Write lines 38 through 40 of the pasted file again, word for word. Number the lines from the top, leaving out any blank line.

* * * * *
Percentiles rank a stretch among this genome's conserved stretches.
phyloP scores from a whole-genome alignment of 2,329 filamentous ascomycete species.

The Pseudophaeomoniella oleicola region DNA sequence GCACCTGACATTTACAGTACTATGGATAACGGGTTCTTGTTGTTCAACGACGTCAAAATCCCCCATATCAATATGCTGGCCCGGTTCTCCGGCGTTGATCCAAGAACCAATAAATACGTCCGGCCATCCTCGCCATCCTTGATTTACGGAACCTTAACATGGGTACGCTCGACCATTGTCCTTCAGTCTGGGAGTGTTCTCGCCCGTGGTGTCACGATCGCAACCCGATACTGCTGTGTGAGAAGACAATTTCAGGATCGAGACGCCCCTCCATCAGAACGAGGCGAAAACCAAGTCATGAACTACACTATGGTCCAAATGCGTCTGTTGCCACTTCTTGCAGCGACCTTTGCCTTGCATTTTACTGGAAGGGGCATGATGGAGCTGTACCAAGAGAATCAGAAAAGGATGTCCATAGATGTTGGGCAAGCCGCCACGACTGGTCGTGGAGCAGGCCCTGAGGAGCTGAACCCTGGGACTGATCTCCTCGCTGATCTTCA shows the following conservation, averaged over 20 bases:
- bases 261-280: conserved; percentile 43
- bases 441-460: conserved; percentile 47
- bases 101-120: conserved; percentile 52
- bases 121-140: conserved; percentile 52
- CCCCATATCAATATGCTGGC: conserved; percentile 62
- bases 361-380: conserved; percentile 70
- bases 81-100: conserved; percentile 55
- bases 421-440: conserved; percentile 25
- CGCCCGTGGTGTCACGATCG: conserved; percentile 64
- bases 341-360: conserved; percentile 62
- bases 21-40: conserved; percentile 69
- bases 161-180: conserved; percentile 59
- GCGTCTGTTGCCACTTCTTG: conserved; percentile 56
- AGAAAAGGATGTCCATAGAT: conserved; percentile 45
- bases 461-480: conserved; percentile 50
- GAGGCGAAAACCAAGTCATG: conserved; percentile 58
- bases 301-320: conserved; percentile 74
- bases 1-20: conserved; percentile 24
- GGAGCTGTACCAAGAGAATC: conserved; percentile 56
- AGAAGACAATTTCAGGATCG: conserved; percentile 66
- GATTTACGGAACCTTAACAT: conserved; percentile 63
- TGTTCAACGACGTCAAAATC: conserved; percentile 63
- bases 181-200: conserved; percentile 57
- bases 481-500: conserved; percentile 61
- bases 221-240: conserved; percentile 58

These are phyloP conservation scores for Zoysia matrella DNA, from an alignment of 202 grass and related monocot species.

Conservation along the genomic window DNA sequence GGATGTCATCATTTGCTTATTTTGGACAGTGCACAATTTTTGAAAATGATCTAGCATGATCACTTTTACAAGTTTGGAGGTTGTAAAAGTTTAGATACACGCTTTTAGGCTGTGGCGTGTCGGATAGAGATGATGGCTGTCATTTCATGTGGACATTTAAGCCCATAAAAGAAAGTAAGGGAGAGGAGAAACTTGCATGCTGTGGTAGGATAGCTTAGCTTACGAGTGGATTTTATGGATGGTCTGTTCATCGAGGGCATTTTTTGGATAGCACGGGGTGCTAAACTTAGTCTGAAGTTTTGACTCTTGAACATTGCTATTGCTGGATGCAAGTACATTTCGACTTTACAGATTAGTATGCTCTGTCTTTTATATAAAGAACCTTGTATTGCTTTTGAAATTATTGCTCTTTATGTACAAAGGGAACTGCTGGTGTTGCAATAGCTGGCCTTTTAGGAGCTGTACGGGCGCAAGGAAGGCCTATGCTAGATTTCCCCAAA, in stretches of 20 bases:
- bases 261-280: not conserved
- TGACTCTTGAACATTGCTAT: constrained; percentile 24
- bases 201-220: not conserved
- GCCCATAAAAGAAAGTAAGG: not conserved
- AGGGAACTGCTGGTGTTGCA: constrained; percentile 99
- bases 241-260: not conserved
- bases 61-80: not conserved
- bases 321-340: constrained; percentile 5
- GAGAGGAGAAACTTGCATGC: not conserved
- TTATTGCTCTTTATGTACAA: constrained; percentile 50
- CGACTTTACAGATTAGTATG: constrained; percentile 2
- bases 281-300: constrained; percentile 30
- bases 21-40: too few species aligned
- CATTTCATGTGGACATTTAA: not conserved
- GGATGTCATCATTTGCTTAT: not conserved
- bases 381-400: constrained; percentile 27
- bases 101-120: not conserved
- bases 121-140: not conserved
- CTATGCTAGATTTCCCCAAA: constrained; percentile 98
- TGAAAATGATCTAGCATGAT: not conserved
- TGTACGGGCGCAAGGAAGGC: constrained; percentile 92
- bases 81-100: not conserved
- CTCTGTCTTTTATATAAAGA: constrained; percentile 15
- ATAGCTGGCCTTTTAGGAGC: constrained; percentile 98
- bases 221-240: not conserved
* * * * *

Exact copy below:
- bases 321-340: constrained; percentile 5
- GAGAGGAGAAACTTGCATGC: not conserved
- TTATTGCTCTTTATGTACAA: constrained; percentile 50